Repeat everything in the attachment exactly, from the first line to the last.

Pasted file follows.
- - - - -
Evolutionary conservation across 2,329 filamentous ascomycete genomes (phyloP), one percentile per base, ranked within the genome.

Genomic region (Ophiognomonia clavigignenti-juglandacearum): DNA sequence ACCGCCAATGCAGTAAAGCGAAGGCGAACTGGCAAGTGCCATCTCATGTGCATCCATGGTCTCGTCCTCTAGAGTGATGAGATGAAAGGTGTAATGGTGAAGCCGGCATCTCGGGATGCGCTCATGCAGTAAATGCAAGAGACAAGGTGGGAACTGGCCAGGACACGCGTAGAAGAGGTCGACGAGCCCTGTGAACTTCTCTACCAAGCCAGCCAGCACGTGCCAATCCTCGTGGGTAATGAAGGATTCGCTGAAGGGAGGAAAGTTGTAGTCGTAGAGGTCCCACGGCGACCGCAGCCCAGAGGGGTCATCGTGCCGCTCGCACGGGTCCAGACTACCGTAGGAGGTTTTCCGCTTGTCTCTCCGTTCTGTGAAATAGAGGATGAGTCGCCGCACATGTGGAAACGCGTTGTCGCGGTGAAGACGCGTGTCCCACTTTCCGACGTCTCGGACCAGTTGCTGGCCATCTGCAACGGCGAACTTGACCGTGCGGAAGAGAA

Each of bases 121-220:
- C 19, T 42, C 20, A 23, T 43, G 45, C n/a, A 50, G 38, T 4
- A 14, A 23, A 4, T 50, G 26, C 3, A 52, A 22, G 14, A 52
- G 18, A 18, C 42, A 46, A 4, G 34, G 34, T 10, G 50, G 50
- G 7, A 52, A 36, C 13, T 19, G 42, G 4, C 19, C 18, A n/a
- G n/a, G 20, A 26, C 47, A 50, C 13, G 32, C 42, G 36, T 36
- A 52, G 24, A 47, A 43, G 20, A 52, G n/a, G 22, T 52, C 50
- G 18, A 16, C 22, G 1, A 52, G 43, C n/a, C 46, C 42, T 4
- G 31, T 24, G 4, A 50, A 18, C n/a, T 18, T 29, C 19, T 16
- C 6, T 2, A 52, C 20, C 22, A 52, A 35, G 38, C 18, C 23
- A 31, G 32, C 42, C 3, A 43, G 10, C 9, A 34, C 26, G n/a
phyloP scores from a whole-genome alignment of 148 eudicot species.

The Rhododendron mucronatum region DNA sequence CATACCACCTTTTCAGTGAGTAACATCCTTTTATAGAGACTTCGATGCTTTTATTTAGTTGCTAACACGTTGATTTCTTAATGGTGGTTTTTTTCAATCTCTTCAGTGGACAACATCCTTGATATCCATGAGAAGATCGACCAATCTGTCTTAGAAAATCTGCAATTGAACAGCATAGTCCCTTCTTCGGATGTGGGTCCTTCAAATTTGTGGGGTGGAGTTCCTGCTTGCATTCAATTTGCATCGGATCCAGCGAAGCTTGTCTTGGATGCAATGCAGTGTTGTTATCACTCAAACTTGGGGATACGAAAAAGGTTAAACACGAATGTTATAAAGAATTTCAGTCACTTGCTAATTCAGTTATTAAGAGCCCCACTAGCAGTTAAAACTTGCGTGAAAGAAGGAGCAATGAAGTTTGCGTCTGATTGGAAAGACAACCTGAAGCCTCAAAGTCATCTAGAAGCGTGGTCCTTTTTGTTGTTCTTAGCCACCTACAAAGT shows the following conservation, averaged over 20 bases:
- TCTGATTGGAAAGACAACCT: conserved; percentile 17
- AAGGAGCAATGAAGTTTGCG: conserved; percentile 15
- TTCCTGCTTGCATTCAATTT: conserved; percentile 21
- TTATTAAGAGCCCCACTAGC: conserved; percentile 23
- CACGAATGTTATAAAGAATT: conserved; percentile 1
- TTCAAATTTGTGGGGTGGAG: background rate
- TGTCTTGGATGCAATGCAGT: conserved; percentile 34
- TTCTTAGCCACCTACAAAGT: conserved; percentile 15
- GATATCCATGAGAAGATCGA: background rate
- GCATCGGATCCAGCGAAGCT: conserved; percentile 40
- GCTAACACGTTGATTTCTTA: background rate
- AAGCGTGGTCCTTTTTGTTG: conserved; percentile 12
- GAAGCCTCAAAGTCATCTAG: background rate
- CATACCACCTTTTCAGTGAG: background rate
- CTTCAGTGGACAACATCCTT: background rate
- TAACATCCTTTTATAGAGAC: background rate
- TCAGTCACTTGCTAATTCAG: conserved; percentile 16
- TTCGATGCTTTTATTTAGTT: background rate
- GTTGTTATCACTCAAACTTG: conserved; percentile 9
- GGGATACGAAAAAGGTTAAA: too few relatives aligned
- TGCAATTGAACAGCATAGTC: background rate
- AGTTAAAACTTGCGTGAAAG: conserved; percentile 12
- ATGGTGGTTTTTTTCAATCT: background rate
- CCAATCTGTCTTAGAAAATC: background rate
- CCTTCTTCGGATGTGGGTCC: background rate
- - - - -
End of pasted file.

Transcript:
Evolutionary conservation across 2,329 filamentous ascomycete genomes (phyloP), one percentile per base, ranked within the genome.

Genomic region (Ophiognomonia clavigignenti-juglandacearum): DNA sequence ACCGCCAATGCAGTAAAGCGAAGGCGAACTGGCAAGTGCCATCTCATGTGCATCCATGGTCTCGTCCTCTAGAGTGATGAGATGAAAGGTGTAATGGTGAAGCCGGCATCTCGGGATGCGCTCATGCAGTAAATGCAAGAGACAAGGTGGGAACTGGCCAGGACACGCGTAGAAGAGGTCGACGAGCCCTGTGAACTTCTCTACCAAGCCAGCCAGCACGTGCCAATCCTCGTGGGTAATGAAGGATTCGCTGAAGGGAGGAAAGTTGTAGTCGTAGAGGTCCCACGGCGACCGCAGCCCAGAGGGGTCATCGTGCCGCTCGCACGGGTCCAGACTACCGTAGGAGGTTTTCCGCTTGTCTCTCCGTTCTGTGAAATAGAGGATGAGTCGCCGCACATGTGGAAACGCGTTGTCGCGGTGAAGACGCGTGTCCCACTTTCCGACGTCTCGGACCAGTTGCTGGCCATCTGCAACGGCGAACTTGACCGTGCGGAAGAGAA

Each of bases 121-220:
- C 19, T 42, C 20, A 23, T 43, G 45, C n/a, A 50, G 38, T 4
- A 14, A 23, A 4, T 50, G 26, C 3, A 52, A 22, G 14, A 52
- G 18, A 18, C 42, A 46, A 4, G 34, G 34, T 10, G 50, G 50
- G 7, A 52, A 36, C 13, T 19, G 42, G 4, C 19, C 18, A n/a
- G n/a, G 20, A 26, C 47, A 50, C 13, G 32, C 42, G 36, T 36
- A 52, G 24, A 47, A 43, G 20, A 52, G n/a, G 22, T 52, C 50
- G 18, A 16, C 22, G 1, A 52, G 43, C n/a, C 46, C 42, T 4
- G 31, T 24, G 4, A 50, A 18, C n/a, T 18, T 29, C 19, T 16
- C 6, T 2, A 52, C 20, C 22, A 52, A 35, G 38, C 18, C 23
- A 31, G 32, C 42, C 3, A 43, G 10, C 9, A 34, C 26, G n/a
phyloP scores from a whole-genome alignment of 148 eudicot species.

The Rhododendron mucronatum region DNA sequence CATACCACCTTTTCAGTGAGTAACATCCTTTTATAGAGACTTCGATGCTTTTATTTAGTTGCTAACACGTTGATTTCTTAATGGTGGTTTTTTTCAATCTCTTCAGTGGACAACATCCTTGATATCCATGAGAAGATCGACCAATCTGTCTTAGAAAATCTGCAATTGAACAGCATAGTCCCTTCTTCGGATGTGGGTCCTTCAAATTTGTGGGGTGGAGTTCCTGCTTGCATTCAATTTGCATCGGATCCAGCGAAGCTTGTCTTGGATGCAATGCAGTGTTGTTATCACTCAAACTTGGGGATACGAAAAAGGTTAAACACGAATGTTATAAAGAATTTCAGTCACTTGCTAATTCAGTTATTAAGAGCCCCACTAGCAGTTAAAACTTGCGTGAAAGAAGGAGCAATGAAGTTTGCGTCTGATTGGAAAGACAACCTGAAGCCTCAAAGTCATCTAGAAGCGTGGTCCTTTTTGTTGTTCTTAGCCACCTACAAAGT shows the following conservation, averaged over 20 bases:
- TCTGATTGGAAAGACAACCT: conserved; percentile 17
- AAGGAGCAATGAAGTTTGCG: conserved; percentile 15
- TTCCTGCTTGCATTCAATTT: conserved; percentile 21
- TTATTAAGAGCCCCACTAGC: conserved; percentile 23
- CACGAATGTTATAAAGAATT: conserved; percentile 1
- TTCAAATTTGTGGGGTGGAG: background rate
- TGTCTTGGATGCAATGCAGT: conserved; percentile 34
- TTCTTAGCCACCTACAAAGT: conserved; percentile 15
- GATATCCATGAGAAGATCGA: background rate
- GCATCGGATCCAGCGAAGCT: conserved; percentile 40
- GCTAACACGTTGATTTCTTA: background rate
- AAGCGTGGTCCTTTTTGTTG: conserved; percentile 12
- GAAGCCTCAAAGTCATCTAG: background rate
- CATACCACCTTTTCAGTGAG: background rate
- CTTCAGTGGACAACATCCTT: background rate
- TAACATCCTTTTATAGAGAC: background rate
- TCAGTCACTTGCTAATTCAG: conserved; percentile 16
- TTCGATGCTTTTATTTAGTT: background rate
- GTTGTTATCACTCAAACTTG: conserved; percentile 9
- GGGATACGAAAAAGGTTAAA: too few relatives aligned
- TGCAATTGAACAGCATAGTC: background rate
- AGTTAAAACTTGCGTGAAAG: conserved; percentile 12
- ATGGTGGTTTTTTTCAATCT: background rate
- CCAATCTGTCTTAGAAAATC: background rate
- CCTTCTTCGGATGTGGGTCC: background rate